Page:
D: That’s right. The Olympics only comes once every four years, and you have to be ready when it does.
One last question for the both of you. I’m always curious to know what athletes would do if they weren’t athletes.
D: I answered that question when I was nineteen years old and had to figure out what to do once I couldn’t compete. Every gymnast has to answer it some day. I just had to do it earlier than others. I’m a coach and that’s what I do.
A: I’m not really sure. Gymnastics has been my whole life; it’s hard to picture doing something else. I barely know what to do when I have an hour to myself. Maybe I’d start a band or own a music store.
Can you sing?
A: Not really. Maybe I should just stick to gymnastics.
Probably a good idea. In the meantime, good luck in the upcoming months. Hopefully we’ll see you on the team in June.
A: I hope you will, too.
D: You will.
There you have it. Dorian Stuart and Auden Lancaster, a power duo in gymnastics that I’m sure we’ll continue to hear from in the coming months. Until then, keep your hands chalked and your balance beams level.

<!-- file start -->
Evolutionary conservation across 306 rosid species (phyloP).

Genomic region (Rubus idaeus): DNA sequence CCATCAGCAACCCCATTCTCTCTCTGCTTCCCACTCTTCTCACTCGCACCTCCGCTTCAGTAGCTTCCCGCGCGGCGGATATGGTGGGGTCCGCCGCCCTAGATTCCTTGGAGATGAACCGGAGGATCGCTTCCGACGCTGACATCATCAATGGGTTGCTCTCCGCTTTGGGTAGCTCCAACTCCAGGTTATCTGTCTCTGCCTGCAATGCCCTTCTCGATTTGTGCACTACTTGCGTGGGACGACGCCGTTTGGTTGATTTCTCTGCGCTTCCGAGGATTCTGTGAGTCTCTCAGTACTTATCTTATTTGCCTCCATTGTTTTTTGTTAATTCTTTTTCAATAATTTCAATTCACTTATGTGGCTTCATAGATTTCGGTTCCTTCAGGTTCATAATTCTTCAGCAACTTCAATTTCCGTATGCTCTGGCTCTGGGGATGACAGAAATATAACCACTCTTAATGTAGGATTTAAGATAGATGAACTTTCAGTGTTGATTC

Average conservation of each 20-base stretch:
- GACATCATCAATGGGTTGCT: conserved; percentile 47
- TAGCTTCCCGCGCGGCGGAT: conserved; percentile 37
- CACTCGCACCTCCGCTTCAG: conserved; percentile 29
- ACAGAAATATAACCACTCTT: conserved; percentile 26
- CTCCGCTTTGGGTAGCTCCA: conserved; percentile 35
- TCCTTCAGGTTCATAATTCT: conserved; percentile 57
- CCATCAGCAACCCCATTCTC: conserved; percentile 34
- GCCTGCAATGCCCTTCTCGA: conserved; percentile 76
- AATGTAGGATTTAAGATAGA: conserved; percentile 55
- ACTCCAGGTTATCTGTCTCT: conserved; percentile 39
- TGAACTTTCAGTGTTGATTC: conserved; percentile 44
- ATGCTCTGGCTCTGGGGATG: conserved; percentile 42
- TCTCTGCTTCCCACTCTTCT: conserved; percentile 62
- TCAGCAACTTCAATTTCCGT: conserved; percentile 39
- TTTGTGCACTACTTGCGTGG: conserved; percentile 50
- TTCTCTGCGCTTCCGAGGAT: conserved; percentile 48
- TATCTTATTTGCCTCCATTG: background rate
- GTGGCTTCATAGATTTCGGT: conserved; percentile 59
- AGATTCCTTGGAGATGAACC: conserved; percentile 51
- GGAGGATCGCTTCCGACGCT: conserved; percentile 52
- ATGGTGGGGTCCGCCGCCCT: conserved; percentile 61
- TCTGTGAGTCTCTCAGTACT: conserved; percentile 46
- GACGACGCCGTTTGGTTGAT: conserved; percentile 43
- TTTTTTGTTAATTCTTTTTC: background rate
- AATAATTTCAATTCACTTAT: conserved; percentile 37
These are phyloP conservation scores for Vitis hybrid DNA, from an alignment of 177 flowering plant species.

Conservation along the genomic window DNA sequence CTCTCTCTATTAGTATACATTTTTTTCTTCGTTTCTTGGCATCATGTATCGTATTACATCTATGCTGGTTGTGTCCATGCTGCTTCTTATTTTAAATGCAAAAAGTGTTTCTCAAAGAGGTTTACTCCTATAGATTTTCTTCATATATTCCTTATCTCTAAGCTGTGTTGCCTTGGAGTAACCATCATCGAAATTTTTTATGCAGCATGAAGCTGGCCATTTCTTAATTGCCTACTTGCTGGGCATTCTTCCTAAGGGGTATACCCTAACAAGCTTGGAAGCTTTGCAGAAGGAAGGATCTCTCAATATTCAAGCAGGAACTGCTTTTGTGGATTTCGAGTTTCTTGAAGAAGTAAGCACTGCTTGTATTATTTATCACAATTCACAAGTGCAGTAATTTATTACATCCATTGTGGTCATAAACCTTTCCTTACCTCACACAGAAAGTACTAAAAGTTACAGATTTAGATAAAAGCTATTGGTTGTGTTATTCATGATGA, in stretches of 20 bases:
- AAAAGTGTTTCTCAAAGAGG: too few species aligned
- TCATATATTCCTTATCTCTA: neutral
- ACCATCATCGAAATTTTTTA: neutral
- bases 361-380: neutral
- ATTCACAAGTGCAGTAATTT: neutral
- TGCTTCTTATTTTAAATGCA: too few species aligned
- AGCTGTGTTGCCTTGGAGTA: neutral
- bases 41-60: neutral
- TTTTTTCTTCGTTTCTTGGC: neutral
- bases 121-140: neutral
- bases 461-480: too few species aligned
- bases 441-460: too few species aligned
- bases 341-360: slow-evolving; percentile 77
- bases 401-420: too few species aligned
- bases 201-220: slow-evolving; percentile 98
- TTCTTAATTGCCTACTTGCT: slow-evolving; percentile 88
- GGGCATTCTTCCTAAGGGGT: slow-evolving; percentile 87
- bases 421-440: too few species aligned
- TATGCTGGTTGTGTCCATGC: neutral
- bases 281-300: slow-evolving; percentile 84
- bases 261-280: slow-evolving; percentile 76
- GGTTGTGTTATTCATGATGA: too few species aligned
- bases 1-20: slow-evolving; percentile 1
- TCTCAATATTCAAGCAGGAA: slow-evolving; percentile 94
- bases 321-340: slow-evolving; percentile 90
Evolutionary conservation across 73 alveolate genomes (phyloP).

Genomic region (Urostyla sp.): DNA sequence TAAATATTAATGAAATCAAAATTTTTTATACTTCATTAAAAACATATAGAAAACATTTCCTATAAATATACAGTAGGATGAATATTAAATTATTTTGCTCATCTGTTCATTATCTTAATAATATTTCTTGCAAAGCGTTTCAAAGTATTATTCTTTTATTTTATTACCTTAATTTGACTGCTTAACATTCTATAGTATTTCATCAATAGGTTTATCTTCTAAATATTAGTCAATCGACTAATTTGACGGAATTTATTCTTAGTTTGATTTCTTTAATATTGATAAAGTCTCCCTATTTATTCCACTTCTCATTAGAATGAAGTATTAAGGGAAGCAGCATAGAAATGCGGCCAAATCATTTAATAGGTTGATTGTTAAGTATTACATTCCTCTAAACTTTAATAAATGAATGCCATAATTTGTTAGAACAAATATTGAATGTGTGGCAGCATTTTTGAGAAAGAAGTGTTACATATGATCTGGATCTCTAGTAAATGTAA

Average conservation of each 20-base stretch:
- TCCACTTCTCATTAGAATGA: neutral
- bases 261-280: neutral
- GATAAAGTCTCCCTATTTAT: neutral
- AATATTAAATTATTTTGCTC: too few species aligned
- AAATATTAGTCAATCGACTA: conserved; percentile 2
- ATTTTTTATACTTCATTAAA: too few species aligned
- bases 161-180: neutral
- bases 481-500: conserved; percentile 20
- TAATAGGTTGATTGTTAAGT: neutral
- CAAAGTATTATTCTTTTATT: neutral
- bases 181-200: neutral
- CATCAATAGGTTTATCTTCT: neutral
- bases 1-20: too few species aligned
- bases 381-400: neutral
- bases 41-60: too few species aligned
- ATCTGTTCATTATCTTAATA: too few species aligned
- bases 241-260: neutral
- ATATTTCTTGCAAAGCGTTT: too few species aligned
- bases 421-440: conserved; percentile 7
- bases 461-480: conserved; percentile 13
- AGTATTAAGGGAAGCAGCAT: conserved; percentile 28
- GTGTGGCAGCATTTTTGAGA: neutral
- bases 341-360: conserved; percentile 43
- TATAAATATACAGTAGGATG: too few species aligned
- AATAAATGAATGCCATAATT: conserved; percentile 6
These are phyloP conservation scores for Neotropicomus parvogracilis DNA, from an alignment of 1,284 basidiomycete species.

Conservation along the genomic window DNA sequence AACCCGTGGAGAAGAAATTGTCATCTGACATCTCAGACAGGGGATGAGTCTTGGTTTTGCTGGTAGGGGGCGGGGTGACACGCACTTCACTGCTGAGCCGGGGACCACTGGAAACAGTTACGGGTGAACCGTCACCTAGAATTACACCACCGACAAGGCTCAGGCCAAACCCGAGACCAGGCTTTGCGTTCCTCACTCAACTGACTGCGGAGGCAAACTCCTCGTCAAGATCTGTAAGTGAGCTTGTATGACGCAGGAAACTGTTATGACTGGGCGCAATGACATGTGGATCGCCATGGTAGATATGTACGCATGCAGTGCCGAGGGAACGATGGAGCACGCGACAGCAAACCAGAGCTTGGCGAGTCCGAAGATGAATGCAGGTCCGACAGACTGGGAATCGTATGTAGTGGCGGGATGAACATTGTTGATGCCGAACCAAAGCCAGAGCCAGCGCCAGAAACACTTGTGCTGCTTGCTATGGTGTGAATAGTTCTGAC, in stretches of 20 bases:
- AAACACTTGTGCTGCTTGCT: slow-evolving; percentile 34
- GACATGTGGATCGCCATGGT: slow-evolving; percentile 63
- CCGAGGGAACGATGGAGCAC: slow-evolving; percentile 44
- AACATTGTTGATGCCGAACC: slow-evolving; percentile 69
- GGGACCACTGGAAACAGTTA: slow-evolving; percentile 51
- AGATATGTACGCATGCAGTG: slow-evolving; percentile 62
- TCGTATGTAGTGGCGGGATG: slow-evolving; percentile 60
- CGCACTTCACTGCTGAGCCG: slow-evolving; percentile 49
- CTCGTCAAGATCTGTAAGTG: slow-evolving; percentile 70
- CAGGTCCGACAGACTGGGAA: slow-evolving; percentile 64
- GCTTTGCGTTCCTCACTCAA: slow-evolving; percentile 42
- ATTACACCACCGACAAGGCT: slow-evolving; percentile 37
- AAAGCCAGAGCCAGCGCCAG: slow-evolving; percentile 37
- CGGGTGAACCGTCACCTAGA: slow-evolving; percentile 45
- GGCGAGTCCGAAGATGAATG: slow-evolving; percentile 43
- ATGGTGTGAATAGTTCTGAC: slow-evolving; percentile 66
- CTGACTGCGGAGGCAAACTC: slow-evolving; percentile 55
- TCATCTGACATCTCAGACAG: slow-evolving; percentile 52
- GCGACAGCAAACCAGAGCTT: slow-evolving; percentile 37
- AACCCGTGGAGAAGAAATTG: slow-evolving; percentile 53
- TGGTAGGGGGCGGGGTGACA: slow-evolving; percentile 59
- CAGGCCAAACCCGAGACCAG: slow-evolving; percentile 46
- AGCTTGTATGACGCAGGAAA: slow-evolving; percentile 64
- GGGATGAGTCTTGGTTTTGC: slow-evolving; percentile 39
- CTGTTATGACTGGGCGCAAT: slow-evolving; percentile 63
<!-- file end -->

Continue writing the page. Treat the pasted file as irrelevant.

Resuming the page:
Tumbled comes out May 10th and is available through Forbidden Fiction! Get your copy today.
a Rafflecopter giveaway
About the Author
E.E. Grey has been writing for over ten years and has completed several novel-length works and over three hundred short stories. When not writing, Grey enjoys traveling, having visited over twenty countries with several still on the list for the future. Grey’s other favorite pastime is baking sugar-filled desserts for friends.
Where to find EE Grey:
Amazon Author Page: http://amzn.to/1Nf34nZ
One random commenter with thoughtful, relevant comments will win a $25 gift certificate each month in 2016.
|This post may contain affiliate links.
|Prism Book Alliance® assumes no liability for the ownership of photos or content used in guest posts and interviews. The post author assumes all responsibility and liability for this content.|